In appearance, yakitori looks like the Southeast Asian satay. What sets yakitori apart is the Japanese tare sauce with which the skewered meat is basted.
Many non-Japanese who say they like Japanese food still shy away from raw seafood. They’re more adventurous though with thoroughly cooked Japanese food. Apart from tempura, yakitori has got to be the most preferred Japanese dish. It’s safe and comforting because of its familiarity as it has its counterpart in almost every cuisine.
Yakitori is grilled skewered chicken and grilled chicken can be found across various culinary cultures and traditions. In appearance, yakitori is very much similar to the Southeast Asian satay because the meat is cut into bite-sized pieces, threaded with bamboo skewers and grilled over live coals.
What sets yakitori apart is the very Japanese sauce with which the skewered meat is basted. Called tare, the basting sauce is a basic mixture of soy sauce, sake and mirin. The soy sauce provides the salty flavor while the sake and mirin, both sweet rice wines, give off a subtle sweetness. But note that there is no singular formula for making tare sauce as every cook has his own version. And because tare sauce is used alternatively as a dipping sauce or a basting sauce with a wide variety of Japanese dishes, other ingredients like dashi and rice vinegar may be added depending on how the sauce is intended to be used.
This is my version of the yakitori, adapted for the convenience of the home cook, and with the interesting addition of mushrooms.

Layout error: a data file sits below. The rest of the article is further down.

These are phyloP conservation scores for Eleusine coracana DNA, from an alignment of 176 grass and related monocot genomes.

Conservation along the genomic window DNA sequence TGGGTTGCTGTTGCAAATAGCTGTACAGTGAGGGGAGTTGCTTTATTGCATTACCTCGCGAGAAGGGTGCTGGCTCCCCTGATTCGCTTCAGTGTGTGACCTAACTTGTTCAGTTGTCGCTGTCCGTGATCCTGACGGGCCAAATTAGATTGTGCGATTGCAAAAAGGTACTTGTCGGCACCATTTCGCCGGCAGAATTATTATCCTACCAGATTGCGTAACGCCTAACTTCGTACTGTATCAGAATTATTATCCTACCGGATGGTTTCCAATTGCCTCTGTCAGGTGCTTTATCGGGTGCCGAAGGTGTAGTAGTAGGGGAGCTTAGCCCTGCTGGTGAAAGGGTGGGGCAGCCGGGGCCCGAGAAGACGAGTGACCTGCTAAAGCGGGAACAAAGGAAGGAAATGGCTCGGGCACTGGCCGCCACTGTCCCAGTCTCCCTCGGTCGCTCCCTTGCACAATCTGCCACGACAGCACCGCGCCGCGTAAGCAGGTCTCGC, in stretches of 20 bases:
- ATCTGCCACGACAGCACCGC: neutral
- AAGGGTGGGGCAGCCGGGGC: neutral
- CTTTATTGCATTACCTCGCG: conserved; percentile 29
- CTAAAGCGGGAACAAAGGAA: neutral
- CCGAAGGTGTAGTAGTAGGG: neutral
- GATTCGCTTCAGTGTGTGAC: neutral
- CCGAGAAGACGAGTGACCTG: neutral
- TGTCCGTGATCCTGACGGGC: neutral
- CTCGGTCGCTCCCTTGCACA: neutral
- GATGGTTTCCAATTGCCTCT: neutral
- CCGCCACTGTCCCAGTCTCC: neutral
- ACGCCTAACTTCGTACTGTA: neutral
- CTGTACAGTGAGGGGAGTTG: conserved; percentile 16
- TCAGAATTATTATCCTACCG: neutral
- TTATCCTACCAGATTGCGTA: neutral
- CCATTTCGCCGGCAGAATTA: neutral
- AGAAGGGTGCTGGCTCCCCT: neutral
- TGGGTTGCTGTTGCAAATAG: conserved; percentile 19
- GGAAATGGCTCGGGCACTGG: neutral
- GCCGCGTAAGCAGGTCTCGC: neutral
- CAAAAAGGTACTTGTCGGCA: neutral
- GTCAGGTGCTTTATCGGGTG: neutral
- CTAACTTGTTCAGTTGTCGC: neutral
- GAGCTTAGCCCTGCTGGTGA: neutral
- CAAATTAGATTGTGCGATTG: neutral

- 6 tablespoons light soy sauce
- 4 tablespoons sake
- 4 tablespoons mirin
- 4 tablespoons honey
Thread the chicken and mushrooms with the bamboo skewers — chicken, mushroom, chicken, mushroom, chicken. Sprinkle lightly with salt.
Heat the grill. If using an indoor stovetop grill, brush lightly with vegetable oil.
Grill the skewered chicken and mushrooms over high heat to sear on both sides. Note that if the grill is not hot enough, scum may form around the meat.
Once seared, lower the heat a bit. If grilling over live coals, move the rack higher up. Start basting the chicken and mushrooms with the tare sauce. Don’t worry too much if the meat appears pale at this point. Turn the skewers every minute or so, basting with every turn, and the chicken will turn acquire a gold reddish hue as they cook. Continue grilling until the chicken is done.
Serve the yakitori right away as they are best while very hot right off the grill.